Monero miner obfuscates himself from most monitoring tools

Nov 9, 2018 18:55 GMT  ·  By  ·  Comment  · 
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Linux cryptominer malware
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   Linux cryptominer malware

A new cryptocurrency mining malware strain targeting Linux computers and capable of obfuscating itself from both the user and process monitoring tools using a rootkit has been discovered by a team of Trend Micro security researchers.

Because there is no apparent way through which the cryptomining malware manages to compromise and infect the Linux boxes, Trend Micro's researchers think that the bad actors behind this malware strain have been able to compromise a legitimate app and use it to install their malicious tools on targets' computers.

"We construe that this cryptocurrency-mining malware’s infection vector is a malicious, third-party/unofficial or compromised plugin (i.e., media-streaming software)," says Trend Micro's report.

"Installing one entails granting it admin rights, and in the case of compromised applications, malware can run with the privileges granted to the application. It’s not an uncommon vector, as other Linux cryptocurrency-mining malware tools have also used this as an entry point."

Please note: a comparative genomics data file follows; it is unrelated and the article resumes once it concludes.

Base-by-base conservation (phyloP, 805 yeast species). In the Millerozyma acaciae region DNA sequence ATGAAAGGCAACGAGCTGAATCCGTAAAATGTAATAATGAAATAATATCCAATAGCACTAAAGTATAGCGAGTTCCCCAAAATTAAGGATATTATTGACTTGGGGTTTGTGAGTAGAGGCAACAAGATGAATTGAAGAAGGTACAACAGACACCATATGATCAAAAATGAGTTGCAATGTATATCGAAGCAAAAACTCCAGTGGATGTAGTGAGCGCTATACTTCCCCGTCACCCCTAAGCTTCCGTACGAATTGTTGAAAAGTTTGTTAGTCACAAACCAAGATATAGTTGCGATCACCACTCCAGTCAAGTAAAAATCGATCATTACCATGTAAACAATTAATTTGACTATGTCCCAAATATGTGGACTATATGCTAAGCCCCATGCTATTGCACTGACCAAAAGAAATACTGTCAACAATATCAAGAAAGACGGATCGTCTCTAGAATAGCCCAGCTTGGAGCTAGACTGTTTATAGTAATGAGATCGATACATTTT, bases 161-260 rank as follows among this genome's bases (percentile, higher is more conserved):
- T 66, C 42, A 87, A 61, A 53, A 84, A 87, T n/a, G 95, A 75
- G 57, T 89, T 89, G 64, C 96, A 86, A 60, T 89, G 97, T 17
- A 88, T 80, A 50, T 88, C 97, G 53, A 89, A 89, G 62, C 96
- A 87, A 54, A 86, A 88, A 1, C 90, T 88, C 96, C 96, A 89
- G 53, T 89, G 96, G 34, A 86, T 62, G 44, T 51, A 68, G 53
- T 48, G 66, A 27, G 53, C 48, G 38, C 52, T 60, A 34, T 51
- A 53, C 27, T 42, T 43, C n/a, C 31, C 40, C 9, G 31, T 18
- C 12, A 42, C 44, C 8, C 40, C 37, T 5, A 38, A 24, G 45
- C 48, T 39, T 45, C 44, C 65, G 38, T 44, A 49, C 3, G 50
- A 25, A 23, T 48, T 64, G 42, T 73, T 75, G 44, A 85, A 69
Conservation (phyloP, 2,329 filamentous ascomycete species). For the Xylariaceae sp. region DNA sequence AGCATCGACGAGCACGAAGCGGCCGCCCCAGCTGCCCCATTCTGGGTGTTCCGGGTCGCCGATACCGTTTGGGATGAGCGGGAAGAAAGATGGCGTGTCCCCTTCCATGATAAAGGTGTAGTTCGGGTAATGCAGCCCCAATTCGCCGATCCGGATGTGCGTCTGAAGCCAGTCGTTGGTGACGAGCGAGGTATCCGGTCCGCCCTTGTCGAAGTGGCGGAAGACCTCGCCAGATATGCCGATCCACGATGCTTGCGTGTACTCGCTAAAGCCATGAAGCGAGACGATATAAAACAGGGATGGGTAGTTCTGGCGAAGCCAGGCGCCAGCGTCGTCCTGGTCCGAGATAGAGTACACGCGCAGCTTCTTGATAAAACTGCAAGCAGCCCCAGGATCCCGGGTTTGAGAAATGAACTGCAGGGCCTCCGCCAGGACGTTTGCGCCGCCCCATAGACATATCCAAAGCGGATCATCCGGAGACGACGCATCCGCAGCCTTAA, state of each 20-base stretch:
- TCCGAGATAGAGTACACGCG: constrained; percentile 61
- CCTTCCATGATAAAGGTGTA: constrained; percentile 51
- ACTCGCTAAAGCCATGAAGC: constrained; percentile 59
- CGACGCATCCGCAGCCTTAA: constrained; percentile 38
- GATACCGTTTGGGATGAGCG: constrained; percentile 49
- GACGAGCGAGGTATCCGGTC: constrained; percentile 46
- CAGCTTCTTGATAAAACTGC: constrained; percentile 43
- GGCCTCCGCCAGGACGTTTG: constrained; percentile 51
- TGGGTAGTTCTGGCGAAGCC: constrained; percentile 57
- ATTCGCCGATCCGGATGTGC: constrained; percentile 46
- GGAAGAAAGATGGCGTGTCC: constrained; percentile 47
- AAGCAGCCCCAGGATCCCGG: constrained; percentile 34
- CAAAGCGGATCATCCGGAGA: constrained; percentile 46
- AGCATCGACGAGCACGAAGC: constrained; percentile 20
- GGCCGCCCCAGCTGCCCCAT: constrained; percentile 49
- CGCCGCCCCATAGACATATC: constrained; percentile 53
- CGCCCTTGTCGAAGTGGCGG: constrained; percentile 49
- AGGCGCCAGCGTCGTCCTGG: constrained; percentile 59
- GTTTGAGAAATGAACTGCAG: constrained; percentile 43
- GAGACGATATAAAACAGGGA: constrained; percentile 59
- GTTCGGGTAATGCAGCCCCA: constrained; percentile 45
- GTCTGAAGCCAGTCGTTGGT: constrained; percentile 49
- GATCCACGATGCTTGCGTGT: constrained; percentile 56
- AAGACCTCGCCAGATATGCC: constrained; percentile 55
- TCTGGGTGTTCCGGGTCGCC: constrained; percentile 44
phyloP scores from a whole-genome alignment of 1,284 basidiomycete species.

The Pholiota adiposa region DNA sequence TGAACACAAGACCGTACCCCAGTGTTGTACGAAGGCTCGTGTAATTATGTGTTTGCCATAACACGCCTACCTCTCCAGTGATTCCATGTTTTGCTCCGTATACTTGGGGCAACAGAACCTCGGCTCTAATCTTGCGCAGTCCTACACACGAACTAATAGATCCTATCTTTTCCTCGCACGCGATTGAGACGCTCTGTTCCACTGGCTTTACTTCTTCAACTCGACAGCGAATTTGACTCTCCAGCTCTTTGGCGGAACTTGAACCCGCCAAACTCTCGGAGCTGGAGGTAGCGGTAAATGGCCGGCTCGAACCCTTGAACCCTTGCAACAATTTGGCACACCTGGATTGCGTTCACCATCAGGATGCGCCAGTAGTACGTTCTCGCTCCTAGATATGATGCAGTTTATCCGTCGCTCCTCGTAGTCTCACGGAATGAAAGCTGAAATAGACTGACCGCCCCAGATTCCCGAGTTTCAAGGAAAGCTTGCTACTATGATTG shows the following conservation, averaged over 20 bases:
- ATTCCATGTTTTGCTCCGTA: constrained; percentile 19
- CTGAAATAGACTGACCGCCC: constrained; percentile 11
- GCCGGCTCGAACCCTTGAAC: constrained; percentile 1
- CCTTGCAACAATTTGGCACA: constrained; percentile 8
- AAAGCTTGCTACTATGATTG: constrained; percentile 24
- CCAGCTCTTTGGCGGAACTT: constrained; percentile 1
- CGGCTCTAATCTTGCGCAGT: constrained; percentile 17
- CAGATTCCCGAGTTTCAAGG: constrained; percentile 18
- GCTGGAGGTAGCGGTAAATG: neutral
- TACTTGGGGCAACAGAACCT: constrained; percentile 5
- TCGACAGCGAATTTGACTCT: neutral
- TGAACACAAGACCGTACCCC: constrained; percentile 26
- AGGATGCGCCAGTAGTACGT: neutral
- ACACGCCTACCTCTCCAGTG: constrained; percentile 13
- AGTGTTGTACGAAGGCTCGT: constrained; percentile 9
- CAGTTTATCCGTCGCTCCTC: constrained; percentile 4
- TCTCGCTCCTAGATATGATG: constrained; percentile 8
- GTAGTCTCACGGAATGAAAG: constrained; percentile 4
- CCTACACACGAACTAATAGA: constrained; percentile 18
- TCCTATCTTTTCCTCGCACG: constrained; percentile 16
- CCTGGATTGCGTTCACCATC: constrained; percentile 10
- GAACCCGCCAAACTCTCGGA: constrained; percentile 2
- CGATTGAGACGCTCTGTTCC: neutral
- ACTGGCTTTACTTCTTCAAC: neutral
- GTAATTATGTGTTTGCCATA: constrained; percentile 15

Trend Micro has named the Monero-mining malware Coinminer.Linux.KORKERDS.AB and the rootkit component it uses to hide as Rootkit.Linux.KORKERDS.AA.

The Monero mining malware hides using a rootkit component but fails to mask the increased resource usage

The coinminer conceals itself in plain sight without the user being able to point out why the Linux-powered machine has performance issues given that most system monitoring tools will say that all running processes are behaving properly, with the "kworkerds" processes the malware spawns being hidden by the rootkit.

This means that while the user will be able to see that the system's CPU usage is going through the roof, he won't be able to pinpoint the responsible process which makes the task of troubleshooting the issue and detecting/removing the malware quite tricky.

"While the rootkit fails to hide the high CPU usage and the connections made by the cryptocurrency miner, it improved its stealth by just editing a few lines of code and repurposing existing code or tools," said Trend Micro. "And with the malware’s capability to update itself, we expect its operators to add more functions to make their malware more profitable. "

In kind of a coup de grâce dealt to the cryptocurrency mining malware peddlers, Trend Micro unveiled another malicious cryptominer on the same day (detected as Coinminer.Win32.MALXMR.TIAOODAM), which is making the rounds targeting Windows machines using a variety of methods to be as stealthy as possible just like its Linux-focused counterpart.

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